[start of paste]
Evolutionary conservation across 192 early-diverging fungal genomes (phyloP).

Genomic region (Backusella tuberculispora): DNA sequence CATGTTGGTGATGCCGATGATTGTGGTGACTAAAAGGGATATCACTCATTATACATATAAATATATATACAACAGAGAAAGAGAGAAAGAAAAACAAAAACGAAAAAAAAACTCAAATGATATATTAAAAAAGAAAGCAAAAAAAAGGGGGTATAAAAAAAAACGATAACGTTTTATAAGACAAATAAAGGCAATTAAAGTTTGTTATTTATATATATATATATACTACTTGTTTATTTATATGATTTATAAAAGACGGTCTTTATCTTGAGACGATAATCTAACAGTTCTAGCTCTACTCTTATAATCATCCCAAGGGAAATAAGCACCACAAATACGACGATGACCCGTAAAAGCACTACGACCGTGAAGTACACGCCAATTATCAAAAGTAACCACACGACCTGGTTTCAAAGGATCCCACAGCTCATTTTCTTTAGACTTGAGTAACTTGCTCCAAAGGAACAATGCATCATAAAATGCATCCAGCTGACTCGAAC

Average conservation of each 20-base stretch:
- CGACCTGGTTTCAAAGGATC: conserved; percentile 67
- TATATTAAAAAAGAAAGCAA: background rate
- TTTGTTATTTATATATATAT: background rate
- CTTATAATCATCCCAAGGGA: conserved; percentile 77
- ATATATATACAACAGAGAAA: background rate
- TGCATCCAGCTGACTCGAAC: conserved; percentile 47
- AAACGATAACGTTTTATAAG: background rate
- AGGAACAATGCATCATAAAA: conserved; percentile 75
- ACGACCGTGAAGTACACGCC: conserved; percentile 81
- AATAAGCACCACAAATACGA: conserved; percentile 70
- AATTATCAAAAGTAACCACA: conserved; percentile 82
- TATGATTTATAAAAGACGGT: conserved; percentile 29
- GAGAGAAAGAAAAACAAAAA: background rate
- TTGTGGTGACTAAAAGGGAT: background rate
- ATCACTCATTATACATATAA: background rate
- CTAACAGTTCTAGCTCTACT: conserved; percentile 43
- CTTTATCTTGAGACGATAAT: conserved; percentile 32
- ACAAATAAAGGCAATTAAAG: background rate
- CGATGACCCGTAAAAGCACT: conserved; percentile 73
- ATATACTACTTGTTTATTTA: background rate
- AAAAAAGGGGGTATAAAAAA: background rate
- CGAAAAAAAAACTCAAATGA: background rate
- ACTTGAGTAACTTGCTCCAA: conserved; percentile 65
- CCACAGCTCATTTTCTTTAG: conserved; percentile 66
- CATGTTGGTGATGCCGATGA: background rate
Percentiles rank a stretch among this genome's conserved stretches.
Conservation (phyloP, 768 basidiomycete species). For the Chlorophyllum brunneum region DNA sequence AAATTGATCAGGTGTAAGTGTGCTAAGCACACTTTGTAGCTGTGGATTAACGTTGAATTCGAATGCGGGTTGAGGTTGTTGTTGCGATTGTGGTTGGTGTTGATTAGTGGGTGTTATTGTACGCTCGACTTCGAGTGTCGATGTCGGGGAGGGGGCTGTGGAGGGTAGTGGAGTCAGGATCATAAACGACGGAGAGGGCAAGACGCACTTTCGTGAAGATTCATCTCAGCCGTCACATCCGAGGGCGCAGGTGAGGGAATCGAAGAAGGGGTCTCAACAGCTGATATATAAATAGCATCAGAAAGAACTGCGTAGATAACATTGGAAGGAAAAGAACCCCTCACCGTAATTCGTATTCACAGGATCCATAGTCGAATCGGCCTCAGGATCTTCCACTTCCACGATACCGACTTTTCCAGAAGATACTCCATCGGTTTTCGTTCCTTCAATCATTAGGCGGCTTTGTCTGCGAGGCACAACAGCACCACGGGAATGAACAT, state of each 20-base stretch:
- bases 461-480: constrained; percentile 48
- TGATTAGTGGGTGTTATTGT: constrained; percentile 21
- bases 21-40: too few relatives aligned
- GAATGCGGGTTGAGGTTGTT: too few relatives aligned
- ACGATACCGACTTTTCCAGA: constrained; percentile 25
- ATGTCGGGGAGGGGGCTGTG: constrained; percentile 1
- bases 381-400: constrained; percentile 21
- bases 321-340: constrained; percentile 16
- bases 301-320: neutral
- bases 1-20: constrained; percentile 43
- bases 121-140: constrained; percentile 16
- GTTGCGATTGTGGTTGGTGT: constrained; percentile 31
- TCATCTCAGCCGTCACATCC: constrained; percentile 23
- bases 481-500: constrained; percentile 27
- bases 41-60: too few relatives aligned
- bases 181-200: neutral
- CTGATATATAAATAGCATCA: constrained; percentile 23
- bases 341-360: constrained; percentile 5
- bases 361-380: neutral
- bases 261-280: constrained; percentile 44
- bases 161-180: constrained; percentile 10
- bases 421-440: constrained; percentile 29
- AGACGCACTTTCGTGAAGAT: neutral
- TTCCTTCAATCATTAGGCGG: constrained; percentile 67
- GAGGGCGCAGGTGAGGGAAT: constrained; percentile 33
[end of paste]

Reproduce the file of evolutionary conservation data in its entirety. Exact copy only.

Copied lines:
Evolutionary conservation across 192 early-diverging fungal genomes (phyloP).

Genomic region (Backusella tuberculispora): DNA sequence CATGTTGGTGATGCCGATGATTGTGGTGACTAAAAGGGATATCACTCATTATACATATAAATATATATACAACAGAGAAAGAGAGAAAGAAAAACAAAAACGAAAAAAAAACTCAAATGATATATTAAAAAAGAAAGCAAAAAAAAGGGGGTATAAAAAAAAACGATAACGTTTTATAAGACAAATAAAGGCAATTAAAGTTTGTTATTTATATATATATATATACTACTTGTTTATTTATATGATTTATAAAAGACGGTCTTTATCTTGAGACGATAATCTAACAGTTCTAGCTCTACTCTTATAATCATCCCAAGGGAAATAAGCACCACAAATACGACGATGACCCGTAAAAGCACTACGACCGTGAAGTACACGCCAATTATCAAAAGTAACCACACGACCTGGTTTCAAAGGATCCCACAGCTCATTTTCTTTAGACTTGAGTAACTTGCTCCAAAGGAACAATGCATCATAAAATGCATCCAGCTGACTCGAAC

Average conservation of each 20-base stretch:
- CGACCTGGTTTCAAAGGATC: conserved; percentile 67
- TATATTAAAAAAGAAAGCAA: background rate
- TTTGTTATTTATATATATAT: background rate
- CTTATAATCATCCCAAGGGA: conserved; percentile 77
- ATATATATACAACAGAGAAA: background rate
- TGCATCCAGCTGACTCGAAC: conserved; percentile 47
- AAACGATAACGTTTTATAAG: background rate
- AGGAACAATGCATCATAAAA: conserved; percentile 75
- ACGACCGTGAAGTACACGCC: conserved; percentile 81
- AATAAGCACCACAAATACGA: conserved; percentile 70
- AATTATCAAAAGTAACCACA: conserved; percentile 82
- TATGATTTATAAAAGACGGT: conserved; percentile 29
- GAGAGAAAGAAAAACAAAAA: background rate
- TTGTGGTGACTAAAAGGGAT: background rate
- ATCACTCATTATACATATAA: background rate
- CTAACAGTTCTAGCTCTACT: conserved; percentile 43
- CTTTATCTTGAGACGATAAT: conserved; percentile 32
- ACAAATAAAGGCAATTAAAG: background rate
- CGATGACCCGTAAAAGCACT: conserved; percentile 73
- ATATACTACTTGTTTATTTA: background rate
- AAAAAAGGGGGTATAAAAAA: background rate
- CGAAAAAAAAACTCAAATGA: background rate
- ACTTGAGTAACTTGCTCCAA: conserved; percentile 65
- CCACAGCTCATTTTCTTTAG: conserved; percentile 66
- CATGTTGGTGATGCCGATGA: background rate
Percentiles rank a stretch among this genome's conserved stretches.
Conservation (phyloP, 768 basidiomycete species). For the Chlorophyllum brunneum region DNA sequence AAATTGATCAGGTGTAAGTGTGCTAAGCACACTTTGTAGCTGTGGATTAACGTTGAATTCGAATGCGGGTTGAGGTTGTTGTTGCGATTGTGGTTGGTGTTGATTAGTGGGTGTTATTGTACGCTCGACTTCGAGTGTCGATGTCGGGGAGGGGGCTGTGGAGGGTAGTGGAGTCAGGATCATAAACGACGGAGAGGGCAAGACGCACTTTCGTGAAGATTCATCTCAGCCGTCACATCCGAGGGCGCAGGTGAGGGAATCGAAGAAGGGGTCTCAACAGCTGATATATAAATAGCATCAGAAAGAACTGCGTAGATAACATTGGAAGGAAAAGAACCCCTCACCGTAATTCGTATTCACAGGATCCATAGTCGAATCGGCCTCAGGATCTTCCACTTCCACGATACCGACTTTTCCAGAAGATACTCCATCGGTTTTCGTTCCTTCAATCATTAGGCGGCTTTGTCTGCGAGGCACAACAGCACCACGGGAATGAACAT, state of each 20-base stretch:
- bases 461-480: constrained; percentile 48
- TGATTAGTGGGTGTTATTGT: constrained; percentile 21
- bases 21-40: too few relatives aligned
- GAATGCGGGTTGAGGTTGTT: too few relatives aligned
- ACGATACCGACTTTTCCAGA: constrained; percentile 25
- ATGTCGGGGAGGGGGCTGTG: constrained; percentile 1
- bases 381-400: constrained; percentile 21
- bases 321-340: constrained; percentile 16
- bases 301-320: neutral
- bases 1-20: constrained; percentile 43
- bases 121-140: constrained; percentile 16
- GTTGCGATTGTGGTTGGTGT: constrained; percentile 31
- TCATCTCAGCCGTCACATCC: constrained; percentile 23
- bases 481-500: constrained; percentile 27
- bases 41-60: too few relatives aligned
- bases 181-200: neutral
- CTGATATATAAATAGCATCA: constrained; percentile 23
- bases 341-360: constrained; percentile 5
- bases 361-380: neutral
- bases 261-280: constrained; percentile 44
- bases 161-180: constrained; percentile 10
- bases 421-440: constrained; percentile 29
- AGACGCACTTTCGTGAAGAT: neutral
- TTCCTTCAATCATTAGGCGG: constrained; percentile 67
- GAGGGCGCAGGTGAGGGAAT: constrained; percentile 33